As expected, Nextel CEO Tim Donahue told the FCC on Monday his company approved a deal that gives TV stations up to $500 million for some special channels the cell phone giant wants to use.
Nextel had until today to accept an FCC plan to hand the company a chunk of frequencies used by local TV news crews to beam live remotes back to their studios. In return, Nextel must compensate the stations, write a $2.2 billion check to Uncle Sam and give some of its current cell phone spectrum back to the government.
Since the FCC’s final offer was floated in December, Nextel has been cagey about its plans to go forward and hinted it thought the government was demanding too high a payment.
The deal was designed to benefit not only Nextel, but also TV stations and local emergency departments. Currently, Nextel shares some frequencies with emergency communicators, and in many markets the channels are overcrowded. During major disasters, local officials say they sometimes can’t find enough open frequencies for emergency workers to communicate with each other.
With homeland security topping the government’s agenda, making communications easier for safety officials has been a top FCC priority.
“Solving public safety interference and securing additional spectrum have been long-standing priorities for first responders, and we’re pleased to stand with the men and women who protect America's communities,” Donahue said.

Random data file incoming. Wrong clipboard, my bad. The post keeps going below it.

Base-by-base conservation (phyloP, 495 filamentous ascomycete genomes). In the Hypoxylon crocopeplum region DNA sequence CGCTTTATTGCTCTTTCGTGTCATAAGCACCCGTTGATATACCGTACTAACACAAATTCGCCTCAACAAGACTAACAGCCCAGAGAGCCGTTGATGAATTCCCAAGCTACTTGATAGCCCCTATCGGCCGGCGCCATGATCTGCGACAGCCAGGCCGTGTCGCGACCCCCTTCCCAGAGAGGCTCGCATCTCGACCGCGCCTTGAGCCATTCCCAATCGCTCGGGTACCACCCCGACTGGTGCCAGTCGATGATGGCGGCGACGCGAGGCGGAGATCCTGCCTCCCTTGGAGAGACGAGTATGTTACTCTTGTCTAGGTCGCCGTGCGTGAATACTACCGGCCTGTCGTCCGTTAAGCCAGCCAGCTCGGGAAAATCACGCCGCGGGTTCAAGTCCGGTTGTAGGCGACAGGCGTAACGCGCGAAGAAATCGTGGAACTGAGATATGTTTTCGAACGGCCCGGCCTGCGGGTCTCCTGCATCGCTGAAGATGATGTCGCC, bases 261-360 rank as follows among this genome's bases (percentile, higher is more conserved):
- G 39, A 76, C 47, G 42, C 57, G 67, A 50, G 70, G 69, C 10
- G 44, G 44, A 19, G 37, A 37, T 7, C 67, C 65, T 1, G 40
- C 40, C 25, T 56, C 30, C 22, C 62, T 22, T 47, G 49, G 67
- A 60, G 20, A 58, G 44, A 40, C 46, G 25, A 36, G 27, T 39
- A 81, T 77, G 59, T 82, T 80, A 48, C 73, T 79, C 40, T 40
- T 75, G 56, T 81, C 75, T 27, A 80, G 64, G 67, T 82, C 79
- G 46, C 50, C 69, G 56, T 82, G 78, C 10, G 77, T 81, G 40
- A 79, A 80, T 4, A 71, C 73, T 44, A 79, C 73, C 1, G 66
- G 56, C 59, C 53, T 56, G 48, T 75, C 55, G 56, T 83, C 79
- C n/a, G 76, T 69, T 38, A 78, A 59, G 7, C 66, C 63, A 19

Nextel stated it will begin the realignment process immediately. The company has offered to let local officials have their channels to themselves, but only if it gets a portion of TV stations’ “backhaul” channels.
Since TV stations were already required to return part of the frequencies, they are happy with the deal, especially because Nextel has agreed to cover the cost of new digital equipment needed to operate on their remaining smaller swath of spectrum.
Broadcasters say the cost of converting or buying new equipment will be in the range of half a billion dollars. All stations are eligible for compensation, but must negotiate with Nextel over the total each one is to receive. Stations that must replace their entire stock of backhaul equipment will be entitled to more than those that can simply retune existing equipment.
FCC Chairman Michael Powell said he was gratified that Nextel agreed to the plan.
“This has been the most difficult, complex and challenging issue I have faced in seven years at the Commission.”